FOR IMMEDIATE RELEASE
March 4, 2015
COLUMBIA, SC- The SC Department of Health and Environmental Control (DHEC) EMS for Children program today provided twelve Emergency Medical Service (EMS) agencies from across the state with pediatric response bags and training essential to quickly responding to critically injured infants and children.
A primary challenge in dealing with a pediatric patient is that every child, based on their age, weight, and height requires a different medication dose and equipment size. To assist South Carolina's EMS agencies in meeting this challenge, DHEC recently purchased 50 Handtevy pediatric system response bags. Purchased through funding from a grant provided by the Health Resources and Services Administration (HRSA), which funds DHEC's EMS for Children program, the bags will provide local EMS providers with organized pediatric equipment and education necessary to take swift action when confronted with a pediatric patient.
"In a pediatric emergency, rapid determination of critical drug doses can mean the difference between life and death," said Jamie Shuster, DHEC Director of Public Health. "Providing access to these pediatric response bags ensures that South Carolina's paramedics are prepared to treat our state's youngest patients, helping to eliminate possible deadly dosing errors."
The current industry standard for determining a pediatric medication dose requires that the paramedic perform complex mathematical calculations during the critical moments of the resuscitation. These calculations take several minutes and may result in medication errors. Solving this issue, the Handtevy system allows healthcare providers to run a pediatric emergency from start to finish with ease and without lengthy mathematical calculations. It also organizes all medical equipment by color for easy access during a pediatric emergency. In addition, the system provides unique medication books. These books are reviewed for accuracy by a pediatric pharmacist and the medications included are customized to each agency based on their protocols.
"We feel confident that with the acquisition of the Handtevy Pediatric Response bags, we can assure that our personnel and the first responders in our community receive the highest level of training and equipment available, become more proficient at their skills, and reduce the stress level while attending to a critically ill or injured child/infant," said Schanen Lyons, Greenwood County EMS Training Coordinator. "This will bring about more improved child/infant outcomes, and lead to a healthier community overall."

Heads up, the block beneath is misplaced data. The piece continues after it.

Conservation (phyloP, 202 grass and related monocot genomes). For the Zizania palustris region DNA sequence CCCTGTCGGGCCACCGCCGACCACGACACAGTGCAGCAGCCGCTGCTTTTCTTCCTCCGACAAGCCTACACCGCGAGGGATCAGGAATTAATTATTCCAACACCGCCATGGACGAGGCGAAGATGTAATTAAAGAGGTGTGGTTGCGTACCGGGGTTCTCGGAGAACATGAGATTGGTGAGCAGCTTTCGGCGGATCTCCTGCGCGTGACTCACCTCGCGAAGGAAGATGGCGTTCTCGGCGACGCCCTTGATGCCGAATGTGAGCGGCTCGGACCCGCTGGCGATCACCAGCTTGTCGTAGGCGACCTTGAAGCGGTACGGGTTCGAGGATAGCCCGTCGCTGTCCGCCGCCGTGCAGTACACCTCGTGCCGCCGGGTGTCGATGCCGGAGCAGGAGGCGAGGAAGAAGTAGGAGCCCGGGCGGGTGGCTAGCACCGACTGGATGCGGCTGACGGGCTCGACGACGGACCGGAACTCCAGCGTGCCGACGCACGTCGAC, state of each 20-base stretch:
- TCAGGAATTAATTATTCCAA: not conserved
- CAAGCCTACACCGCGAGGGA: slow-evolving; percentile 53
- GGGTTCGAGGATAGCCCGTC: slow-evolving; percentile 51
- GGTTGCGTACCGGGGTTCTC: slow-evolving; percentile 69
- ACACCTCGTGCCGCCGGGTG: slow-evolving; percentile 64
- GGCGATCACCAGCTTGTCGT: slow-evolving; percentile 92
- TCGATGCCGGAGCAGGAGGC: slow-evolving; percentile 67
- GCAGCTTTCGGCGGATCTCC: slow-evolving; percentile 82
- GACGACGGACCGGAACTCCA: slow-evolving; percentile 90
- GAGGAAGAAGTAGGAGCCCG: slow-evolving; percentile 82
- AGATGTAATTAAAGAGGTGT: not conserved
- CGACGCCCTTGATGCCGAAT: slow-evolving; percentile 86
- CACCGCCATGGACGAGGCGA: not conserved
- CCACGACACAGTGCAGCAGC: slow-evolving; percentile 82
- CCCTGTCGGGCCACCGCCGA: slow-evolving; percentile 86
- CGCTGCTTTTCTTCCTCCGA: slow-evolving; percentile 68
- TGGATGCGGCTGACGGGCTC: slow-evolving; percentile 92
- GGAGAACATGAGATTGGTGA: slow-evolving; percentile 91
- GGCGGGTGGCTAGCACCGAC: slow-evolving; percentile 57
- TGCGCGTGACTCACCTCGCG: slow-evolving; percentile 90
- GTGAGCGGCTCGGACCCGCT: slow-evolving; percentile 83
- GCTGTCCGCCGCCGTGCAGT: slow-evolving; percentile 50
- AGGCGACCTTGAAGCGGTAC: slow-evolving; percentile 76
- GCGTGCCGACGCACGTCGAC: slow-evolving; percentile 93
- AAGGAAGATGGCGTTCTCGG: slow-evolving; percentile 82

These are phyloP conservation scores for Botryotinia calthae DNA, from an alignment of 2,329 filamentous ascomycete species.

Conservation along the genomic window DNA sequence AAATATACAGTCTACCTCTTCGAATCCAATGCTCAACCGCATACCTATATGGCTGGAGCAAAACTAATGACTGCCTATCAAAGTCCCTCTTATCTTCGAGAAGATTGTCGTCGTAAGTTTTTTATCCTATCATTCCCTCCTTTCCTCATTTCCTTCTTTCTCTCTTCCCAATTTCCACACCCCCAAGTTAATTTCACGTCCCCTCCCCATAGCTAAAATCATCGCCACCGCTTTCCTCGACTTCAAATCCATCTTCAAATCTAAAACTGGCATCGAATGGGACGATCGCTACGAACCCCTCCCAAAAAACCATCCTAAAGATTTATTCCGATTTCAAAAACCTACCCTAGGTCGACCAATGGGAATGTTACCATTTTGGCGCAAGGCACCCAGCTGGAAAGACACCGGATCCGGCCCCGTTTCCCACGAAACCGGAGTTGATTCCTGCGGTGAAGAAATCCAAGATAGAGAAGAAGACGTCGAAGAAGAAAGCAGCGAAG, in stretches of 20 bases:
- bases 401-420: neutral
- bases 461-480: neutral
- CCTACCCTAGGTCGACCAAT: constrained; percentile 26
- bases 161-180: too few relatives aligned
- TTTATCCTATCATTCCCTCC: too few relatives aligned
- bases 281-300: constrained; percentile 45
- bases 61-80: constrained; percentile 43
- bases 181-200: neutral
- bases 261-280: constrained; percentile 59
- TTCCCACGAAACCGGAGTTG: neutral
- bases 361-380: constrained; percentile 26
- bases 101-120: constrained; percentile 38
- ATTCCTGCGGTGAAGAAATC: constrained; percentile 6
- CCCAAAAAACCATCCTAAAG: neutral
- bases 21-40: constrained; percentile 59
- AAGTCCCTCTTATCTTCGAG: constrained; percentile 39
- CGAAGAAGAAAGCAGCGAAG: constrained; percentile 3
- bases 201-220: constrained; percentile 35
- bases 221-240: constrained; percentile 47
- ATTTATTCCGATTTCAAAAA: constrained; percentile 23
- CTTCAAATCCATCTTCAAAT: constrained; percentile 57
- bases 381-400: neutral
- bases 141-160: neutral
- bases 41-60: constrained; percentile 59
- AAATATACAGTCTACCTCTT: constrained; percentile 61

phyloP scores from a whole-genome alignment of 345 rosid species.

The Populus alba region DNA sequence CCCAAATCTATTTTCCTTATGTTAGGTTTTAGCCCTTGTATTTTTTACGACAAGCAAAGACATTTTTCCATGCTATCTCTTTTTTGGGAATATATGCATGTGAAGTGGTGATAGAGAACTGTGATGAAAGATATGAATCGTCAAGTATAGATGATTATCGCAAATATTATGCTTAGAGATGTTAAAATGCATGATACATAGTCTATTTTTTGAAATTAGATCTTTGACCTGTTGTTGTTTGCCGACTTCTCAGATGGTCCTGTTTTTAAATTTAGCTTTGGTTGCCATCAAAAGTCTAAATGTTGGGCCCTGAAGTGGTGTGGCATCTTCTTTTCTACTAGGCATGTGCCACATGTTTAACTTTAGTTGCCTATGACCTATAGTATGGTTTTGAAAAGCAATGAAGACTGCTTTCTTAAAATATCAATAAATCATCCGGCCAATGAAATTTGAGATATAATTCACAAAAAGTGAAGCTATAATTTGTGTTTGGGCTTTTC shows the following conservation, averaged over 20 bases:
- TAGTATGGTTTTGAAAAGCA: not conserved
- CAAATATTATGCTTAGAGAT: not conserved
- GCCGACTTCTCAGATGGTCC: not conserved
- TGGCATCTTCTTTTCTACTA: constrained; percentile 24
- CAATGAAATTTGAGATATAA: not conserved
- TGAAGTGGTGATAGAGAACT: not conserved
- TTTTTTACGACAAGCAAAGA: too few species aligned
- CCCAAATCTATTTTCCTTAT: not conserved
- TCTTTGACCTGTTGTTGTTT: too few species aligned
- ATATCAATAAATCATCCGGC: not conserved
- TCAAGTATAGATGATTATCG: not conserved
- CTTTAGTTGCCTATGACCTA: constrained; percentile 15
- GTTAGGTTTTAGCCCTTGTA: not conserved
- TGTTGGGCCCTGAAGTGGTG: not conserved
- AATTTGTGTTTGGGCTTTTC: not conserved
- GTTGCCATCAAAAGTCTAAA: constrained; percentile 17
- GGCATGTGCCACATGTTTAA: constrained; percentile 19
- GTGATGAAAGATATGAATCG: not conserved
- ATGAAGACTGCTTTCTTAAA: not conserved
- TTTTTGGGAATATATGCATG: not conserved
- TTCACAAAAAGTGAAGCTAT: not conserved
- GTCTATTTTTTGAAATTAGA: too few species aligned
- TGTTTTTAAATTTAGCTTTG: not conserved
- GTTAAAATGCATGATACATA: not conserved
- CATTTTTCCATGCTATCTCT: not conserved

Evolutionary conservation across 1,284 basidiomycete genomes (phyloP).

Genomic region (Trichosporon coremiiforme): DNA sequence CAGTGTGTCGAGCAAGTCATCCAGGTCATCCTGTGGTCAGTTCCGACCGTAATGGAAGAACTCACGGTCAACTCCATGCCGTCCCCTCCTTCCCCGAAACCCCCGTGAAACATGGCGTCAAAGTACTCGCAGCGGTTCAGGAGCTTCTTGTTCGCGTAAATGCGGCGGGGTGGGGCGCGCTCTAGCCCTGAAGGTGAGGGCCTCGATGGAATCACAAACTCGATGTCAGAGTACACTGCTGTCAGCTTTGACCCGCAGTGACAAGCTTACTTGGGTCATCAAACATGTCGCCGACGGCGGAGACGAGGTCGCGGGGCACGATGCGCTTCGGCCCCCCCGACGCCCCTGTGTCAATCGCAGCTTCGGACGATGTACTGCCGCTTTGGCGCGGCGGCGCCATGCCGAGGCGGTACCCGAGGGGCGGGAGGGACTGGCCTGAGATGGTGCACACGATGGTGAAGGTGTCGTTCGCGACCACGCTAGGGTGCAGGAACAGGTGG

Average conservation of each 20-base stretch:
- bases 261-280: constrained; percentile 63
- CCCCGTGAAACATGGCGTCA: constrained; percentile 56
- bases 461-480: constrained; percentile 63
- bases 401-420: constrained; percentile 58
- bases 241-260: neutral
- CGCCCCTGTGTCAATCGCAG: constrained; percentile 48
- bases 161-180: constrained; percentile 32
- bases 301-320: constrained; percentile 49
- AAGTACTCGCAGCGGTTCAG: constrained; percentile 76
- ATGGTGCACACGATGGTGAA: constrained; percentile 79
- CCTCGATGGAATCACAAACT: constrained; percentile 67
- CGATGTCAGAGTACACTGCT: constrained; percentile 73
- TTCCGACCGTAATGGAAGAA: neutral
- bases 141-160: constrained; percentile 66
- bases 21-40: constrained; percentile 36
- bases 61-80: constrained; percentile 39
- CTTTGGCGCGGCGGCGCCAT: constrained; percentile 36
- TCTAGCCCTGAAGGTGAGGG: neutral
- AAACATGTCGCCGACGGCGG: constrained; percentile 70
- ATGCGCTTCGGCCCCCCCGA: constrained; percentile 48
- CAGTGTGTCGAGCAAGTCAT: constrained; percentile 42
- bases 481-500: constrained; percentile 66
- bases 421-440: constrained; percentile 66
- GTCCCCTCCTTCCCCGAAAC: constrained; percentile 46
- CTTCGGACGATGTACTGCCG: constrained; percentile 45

Selected from results collected in a pediatric readiness data survey, the twelve ambulance agencies represent the first step in DHEC's ongoing efforts to ensure that each EMS agency in the state has a pediatric response bag. Representing counties from across the state, the agencies include:
"The dosing and treatment of pediatric patients has always been troublesome in that they require a different regimen than adults," said David Hodge, Hartsville Rescue Squad EMS Director. "Children are not just small adults. The Handtevy system allows us to take much of the guesswork out of treating pediatric patients through providing specific medication dosages and equipment distinctly tailored for infants and children. A welcomed addition to the services we currently offer, this system will greatly increase the quality of care we can provide to an often overlooked facet of the population we serve."
"The straightforward layout of the Handtevy Pediatric Response bags makes it very simple and easy for paramedics to quickly respond in a pediatric emergency," Crystal Youmans, Calhoun County EMS Training Officer. "These bags will provide our crews with better organized equipment and greater access to lifesaving tools, helping shorten response times and ultimately save lives."
Photos of today's event are available at: https://www.flickr.com/photos/scdhec/.
(Photos Courtesy: Anthony Doyle, DHEC).
"This project was supported by the Health Resources and Services Administration (HRSA) of the U.S. Department of Health and Human Services (HHS) under grant number H33MC06719 and EMSC Partnership Grants for $236,923. This information or content and conclusions are those of the author and should not be construed as the official position or policy of, nor should any endorsements be inferred by HRSA, HHS, or the U.S. Government."
Public Information Officer